Review of Creed Arena on XBLIG: Try
Similar to games like Unreal Tournament, Creed Arena is a fun 3D shooter with a few twists.
In concept, Creed Arena is very similar to shooters like Unreal Tournament and Quake III, where deathmatch and CTF aren’t just multiplayer add-ons, they’re the focus of the campaign itself.
As I write this, I’m tempted to use the term first-person shooter, but there’s actually no first-person mode in this game. Instead, the camera can switch between the more traditional third-person over-the-shoulder view and a top-down view—the type you might expect to see in a dual-stick shooter or hack-and-slash RPG. (I stuck with the more familiar third-person view and was satisfied with how it played.)
The game’s storyline is sparse, as expected with most tournament shooters. You take on the role of a nameless futuristic gladiator forced to fight in arena combat. The game introduces several unique factions, such as the Androids and the Kremlins, which flesh out the world a bit and keep it from being too generic. I would have liked a bit more backstory to tie together this mishmash of sci-fi plot elements, but it doesn’t detract from the game itself.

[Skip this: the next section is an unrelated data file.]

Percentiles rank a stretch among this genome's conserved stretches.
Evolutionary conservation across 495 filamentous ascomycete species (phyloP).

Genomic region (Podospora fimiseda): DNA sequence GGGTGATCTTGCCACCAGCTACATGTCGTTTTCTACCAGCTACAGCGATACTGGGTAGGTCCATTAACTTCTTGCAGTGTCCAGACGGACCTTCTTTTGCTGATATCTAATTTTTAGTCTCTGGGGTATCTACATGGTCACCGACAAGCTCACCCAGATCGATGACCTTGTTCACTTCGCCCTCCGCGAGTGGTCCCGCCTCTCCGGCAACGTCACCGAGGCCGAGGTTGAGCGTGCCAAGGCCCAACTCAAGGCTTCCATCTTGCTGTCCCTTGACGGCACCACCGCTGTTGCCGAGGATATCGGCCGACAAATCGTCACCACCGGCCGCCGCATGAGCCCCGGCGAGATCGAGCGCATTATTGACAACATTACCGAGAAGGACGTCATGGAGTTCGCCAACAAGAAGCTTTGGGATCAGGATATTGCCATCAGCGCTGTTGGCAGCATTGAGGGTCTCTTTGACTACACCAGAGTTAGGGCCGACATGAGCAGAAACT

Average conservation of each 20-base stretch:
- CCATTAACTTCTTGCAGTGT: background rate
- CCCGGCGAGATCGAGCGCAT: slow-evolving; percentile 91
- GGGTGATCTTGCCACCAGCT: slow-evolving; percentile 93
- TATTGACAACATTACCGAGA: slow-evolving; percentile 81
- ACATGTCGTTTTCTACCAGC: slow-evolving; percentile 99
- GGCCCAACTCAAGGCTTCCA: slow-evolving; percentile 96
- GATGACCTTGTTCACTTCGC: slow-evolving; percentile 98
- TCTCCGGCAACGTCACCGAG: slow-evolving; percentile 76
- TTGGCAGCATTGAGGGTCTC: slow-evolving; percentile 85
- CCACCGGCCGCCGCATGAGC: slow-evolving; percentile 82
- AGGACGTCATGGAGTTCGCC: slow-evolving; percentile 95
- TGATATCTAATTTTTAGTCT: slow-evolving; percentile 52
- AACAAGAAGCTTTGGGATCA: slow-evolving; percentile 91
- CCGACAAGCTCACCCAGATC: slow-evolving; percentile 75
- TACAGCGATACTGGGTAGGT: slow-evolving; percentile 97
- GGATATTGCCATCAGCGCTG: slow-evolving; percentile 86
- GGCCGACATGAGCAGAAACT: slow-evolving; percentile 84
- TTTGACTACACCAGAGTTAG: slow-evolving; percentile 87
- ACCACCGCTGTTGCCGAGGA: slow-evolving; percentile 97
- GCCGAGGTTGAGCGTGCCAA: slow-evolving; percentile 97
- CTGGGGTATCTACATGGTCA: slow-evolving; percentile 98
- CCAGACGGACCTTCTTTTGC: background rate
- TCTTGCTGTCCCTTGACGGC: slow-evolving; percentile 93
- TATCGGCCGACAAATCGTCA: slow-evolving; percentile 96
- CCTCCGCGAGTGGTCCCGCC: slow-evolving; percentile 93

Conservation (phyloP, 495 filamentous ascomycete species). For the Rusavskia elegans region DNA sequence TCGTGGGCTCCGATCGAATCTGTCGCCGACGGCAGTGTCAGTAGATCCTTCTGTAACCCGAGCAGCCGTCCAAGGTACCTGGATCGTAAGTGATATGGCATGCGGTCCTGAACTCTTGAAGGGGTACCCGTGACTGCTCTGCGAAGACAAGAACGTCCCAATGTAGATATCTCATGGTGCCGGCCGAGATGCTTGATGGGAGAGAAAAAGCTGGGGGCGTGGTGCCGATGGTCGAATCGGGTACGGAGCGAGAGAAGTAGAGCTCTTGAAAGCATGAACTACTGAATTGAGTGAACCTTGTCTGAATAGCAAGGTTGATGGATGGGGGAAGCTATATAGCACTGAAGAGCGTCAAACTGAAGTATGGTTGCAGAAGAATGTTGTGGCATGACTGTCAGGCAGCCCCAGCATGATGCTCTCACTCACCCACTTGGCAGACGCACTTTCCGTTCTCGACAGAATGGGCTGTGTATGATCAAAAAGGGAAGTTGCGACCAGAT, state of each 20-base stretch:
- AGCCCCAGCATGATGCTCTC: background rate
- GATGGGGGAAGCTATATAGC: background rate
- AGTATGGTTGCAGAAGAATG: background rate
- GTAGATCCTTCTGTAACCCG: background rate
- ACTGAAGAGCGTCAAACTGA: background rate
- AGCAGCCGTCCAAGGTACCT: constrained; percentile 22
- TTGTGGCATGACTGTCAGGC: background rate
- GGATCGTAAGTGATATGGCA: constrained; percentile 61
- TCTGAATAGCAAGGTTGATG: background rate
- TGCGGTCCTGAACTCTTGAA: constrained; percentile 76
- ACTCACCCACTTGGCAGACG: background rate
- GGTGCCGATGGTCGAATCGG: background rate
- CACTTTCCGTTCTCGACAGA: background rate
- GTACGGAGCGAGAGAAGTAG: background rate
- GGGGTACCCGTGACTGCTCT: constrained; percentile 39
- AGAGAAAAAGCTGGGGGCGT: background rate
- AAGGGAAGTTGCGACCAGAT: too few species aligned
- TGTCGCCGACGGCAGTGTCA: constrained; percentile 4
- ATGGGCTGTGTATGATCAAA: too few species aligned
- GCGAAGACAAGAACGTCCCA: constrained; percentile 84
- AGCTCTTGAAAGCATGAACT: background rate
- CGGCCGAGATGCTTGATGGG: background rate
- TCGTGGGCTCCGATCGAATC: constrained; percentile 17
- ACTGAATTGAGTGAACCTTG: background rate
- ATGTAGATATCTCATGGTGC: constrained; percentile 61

The gladiator concept is woven into the gameplay by way of a “Fans” mechanic. Kills and trick shots earn additional Fans. Earning a large number of Fans rapidly will trigger “Crowd Rage” mode, which gives significant boosts to his running and jumping abilities. Fans are also tallied up and added to leaderboards after every battle. The solo campaign revolves around attaining a #1 ranking.
Gameplay is generally good. There’s not much to say—it’s everything you’d expect out of a polished shooter. The game’s 17 levels feature modes ranging from team deathmatch to “Collect the Kegs” (similar to CTF) to earning the most Fans. The game also offers split-screen co-op and XBox Live multiplayer modes, although I didn’t try out either of these.
Despite the overall quality of the game, there are a few rough edges. Gladiators can only carry one weapon, and touching a weapon automatically picks it up. The same button is used to fire guns and perform melee attacks—the only difference is whether a gladiator is close to an enemy. In game modes that aren’t based on number of kills, there’s no way to quickly check standings. The levels are playable, but most of them are on the small side for a shooter.
Overall, I give Creed Arena a Try. Even with the rough edges, it’s a solid, fun game. It took me about three hours to finish the solo campaign, but (like any good tournament FPS) there’s high potential replay value. Give it a few games to see if it hooks you.
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